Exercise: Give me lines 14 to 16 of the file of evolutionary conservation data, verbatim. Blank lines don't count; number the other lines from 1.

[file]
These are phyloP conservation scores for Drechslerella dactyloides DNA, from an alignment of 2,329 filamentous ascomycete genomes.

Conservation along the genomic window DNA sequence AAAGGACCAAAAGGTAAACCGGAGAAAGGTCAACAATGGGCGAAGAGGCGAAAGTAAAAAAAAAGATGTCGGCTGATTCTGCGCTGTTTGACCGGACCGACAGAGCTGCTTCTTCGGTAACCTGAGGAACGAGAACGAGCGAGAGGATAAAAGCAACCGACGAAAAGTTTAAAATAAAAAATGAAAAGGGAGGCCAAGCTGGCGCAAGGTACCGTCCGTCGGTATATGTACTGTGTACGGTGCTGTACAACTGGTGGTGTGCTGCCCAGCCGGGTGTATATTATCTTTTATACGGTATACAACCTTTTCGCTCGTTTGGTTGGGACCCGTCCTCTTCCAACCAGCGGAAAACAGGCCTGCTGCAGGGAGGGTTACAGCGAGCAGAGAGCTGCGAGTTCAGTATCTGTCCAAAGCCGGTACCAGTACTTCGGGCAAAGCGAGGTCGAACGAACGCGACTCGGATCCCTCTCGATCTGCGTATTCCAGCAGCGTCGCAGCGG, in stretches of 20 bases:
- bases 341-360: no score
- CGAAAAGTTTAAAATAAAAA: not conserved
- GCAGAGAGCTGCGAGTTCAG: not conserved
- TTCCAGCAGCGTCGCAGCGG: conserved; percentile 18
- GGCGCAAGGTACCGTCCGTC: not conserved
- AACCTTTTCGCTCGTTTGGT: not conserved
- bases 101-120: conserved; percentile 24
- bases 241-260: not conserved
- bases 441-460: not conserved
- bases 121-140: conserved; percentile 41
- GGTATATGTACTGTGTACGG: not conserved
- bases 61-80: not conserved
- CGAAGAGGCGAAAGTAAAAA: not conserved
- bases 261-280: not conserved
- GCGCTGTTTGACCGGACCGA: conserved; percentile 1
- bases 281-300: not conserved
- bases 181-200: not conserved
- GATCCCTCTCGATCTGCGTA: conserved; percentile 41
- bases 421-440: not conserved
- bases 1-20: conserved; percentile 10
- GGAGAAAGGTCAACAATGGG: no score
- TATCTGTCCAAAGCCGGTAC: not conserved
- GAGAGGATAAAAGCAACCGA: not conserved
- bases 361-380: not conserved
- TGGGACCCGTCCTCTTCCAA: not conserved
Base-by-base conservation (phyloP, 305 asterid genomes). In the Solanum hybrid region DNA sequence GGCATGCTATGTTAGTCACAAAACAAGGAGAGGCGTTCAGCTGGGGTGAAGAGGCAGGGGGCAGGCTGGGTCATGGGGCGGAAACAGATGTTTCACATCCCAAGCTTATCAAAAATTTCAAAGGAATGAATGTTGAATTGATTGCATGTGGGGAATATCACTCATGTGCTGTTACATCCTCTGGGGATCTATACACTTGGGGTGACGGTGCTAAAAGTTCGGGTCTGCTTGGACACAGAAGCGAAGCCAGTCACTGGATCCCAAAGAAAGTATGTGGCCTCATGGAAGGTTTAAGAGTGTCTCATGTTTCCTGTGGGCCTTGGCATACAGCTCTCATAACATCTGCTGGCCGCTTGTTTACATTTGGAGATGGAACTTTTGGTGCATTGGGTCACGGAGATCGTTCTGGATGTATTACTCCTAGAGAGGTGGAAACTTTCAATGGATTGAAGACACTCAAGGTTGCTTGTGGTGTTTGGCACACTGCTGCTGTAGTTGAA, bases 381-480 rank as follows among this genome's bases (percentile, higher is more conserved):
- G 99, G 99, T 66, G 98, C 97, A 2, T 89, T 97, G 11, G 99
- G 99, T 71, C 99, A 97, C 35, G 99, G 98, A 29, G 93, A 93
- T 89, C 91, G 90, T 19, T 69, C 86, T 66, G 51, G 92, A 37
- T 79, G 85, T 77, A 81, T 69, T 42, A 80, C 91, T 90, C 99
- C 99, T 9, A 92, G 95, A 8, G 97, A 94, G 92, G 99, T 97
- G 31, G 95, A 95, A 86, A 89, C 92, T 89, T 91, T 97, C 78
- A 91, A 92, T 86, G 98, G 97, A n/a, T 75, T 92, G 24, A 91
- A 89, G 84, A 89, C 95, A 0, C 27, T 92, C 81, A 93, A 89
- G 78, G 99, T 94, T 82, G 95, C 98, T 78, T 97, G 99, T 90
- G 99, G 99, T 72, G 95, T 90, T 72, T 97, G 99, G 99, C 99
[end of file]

- bases 61-80: not conserved
- CGAAGAGGCGAAAGTAAAAA: not conserved
- bases 261-280: not conserved